To INFINIBOX and beyond! Infinidat preps NVMe-oF upgrade for high-end array

Infinidat looks set to add ultra-fast NVMe-over-Fabrics access to its INFINIBOX arrays.

The company has not gone public yet but a source tells me that it demonstrated NVMe-over-Fabrics access to an INFINIBOX array at a recent customer event in Boston, Mass.

I hear from a customer attendee that a sample workload completed with latency under 50usec as measured from the host. The NVMe-oF access accelerated access to the INFINIBOX memory caching technology and provided faster data access than all-flash arrays.

We asked Infinidat CTO Brian Carmody if Infinidat plans to provide NVMe-oF functionality to its INFINIBOX arrays. He responded with a crisp: “No comment.”

Infinidat CTO Brian Carmody.

INFINIBOX is already fast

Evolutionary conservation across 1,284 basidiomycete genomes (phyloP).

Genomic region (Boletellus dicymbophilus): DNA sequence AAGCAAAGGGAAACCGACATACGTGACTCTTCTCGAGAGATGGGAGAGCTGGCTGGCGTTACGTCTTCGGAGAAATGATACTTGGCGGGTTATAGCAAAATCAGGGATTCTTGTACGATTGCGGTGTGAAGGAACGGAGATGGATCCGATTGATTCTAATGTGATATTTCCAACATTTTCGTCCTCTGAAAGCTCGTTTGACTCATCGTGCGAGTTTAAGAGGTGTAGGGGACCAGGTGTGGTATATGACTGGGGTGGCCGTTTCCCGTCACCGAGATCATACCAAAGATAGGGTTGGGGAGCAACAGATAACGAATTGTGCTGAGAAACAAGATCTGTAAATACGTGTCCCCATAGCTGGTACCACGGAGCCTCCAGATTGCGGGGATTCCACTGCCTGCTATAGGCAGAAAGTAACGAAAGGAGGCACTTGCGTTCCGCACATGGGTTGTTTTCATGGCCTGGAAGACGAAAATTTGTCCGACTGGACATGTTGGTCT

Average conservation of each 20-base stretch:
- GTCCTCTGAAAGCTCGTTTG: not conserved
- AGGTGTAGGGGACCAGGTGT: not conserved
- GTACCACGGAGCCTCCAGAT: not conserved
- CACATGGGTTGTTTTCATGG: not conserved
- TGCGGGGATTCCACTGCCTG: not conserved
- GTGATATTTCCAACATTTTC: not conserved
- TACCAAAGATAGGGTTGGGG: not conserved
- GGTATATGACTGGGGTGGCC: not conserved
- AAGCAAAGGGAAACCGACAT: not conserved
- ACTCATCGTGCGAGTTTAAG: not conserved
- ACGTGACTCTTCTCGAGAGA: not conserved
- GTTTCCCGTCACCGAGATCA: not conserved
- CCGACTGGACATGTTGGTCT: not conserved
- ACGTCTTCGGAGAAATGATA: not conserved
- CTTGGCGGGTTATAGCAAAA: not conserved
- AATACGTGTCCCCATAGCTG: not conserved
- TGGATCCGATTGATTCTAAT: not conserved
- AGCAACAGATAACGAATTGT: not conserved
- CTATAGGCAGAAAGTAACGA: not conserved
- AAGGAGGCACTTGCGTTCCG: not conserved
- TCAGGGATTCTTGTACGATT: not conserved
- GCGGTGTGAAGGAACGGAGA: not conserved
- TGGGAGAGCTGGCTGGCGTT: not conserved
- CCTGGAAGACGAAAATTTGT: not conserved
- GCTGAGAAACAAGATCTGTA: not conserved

These high-end high-capacity monolithic arrays use disk to store their data and memory caching to deliver high cache hit rates on reads.  Performance is comparable to, if not faster than, all-flash arrays.

Test benchmarks have been publicised showing an INFINIBOX outpacing IBM and Pure Storage all-flash arrays (Infinidat explains its methodology here).

Typically, Infinidat arrays connect to accessing host servers across Fibre Channel or Ethernet, and that introduces network and storage stack delays to data access latency.

If NVMe-over-Fabrics (NVMe-oF) were used instead, data access latency would reduce by effectively extending a server’s PCIe bus out to the shared, external array. This is a much faster link than, say, 16 or 32Gbit/s Fibre Channel, with storage array LUN access requests passing across it.

A LUN is a Logical Unit Number which references a logical volume of block storage accessed by applications running in a server. The storage array controller receives a LUN read or write access request and converts the LUN into actual disk or flash drives.